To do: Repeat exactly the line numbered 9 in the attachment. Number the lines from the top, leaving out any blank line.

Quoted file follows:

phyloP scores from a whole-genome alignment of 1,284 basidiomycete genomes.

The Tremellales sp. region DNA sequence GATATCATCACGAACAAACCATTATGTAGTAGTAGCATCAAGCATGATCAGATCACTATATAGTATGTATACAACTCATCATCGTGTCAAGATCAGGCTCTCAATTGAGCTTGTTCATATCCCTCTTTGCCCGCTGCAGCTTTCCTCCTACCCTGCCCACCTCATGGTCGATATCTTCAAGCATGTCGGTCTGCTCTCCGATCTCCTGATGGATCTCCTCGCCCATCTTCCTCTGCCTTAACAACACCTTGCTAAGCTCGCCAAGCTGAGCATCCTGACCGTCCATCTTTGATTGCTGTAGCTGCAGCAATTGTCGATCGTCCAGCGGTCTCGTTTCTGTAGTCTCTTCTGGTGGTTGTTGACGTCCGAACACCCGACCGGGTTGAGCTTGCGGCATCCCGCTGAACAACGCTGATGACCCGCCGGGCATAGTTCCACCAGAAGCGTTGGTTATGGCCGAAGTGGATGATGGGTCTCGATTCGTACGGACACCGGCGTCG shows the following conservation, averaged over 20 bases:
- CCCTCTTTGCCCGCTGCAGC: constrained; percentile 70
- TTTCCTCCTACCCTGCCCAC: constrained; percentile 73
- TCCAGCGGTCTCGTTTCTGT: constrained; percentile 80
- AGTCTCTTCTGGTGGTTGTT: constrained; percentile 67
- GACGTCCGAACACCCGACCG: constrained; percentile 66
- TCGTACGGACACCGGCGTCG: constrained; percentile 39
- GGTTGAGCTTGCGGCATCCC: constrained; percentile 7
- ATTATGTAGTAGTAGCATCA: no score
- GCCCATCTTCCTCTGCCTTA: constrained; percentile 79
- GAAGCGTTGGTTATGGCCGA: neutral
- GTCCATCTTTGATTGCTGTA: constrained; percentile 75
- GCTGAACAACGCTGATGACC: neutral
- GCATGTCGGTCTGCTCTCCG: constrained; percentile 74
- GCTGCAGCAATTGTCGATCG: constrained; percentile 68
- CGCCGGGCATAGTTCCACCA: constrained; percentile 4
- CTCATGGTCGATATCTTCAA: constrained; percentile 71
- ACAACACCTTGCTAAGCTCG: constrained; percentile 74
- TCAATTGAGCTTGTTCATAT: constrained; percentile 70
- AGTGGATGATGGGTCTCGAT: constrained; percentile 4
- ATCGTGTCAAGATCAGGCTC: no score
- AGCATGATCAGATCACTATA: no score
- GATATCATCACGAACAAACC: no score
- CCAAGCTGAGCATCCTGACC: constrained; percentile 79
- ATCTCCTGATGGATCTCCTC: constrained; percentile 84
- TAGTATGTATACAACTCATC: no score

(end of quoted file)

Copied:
- GGTTGAGCTTGCGGCATCCC: constrained; percentile 7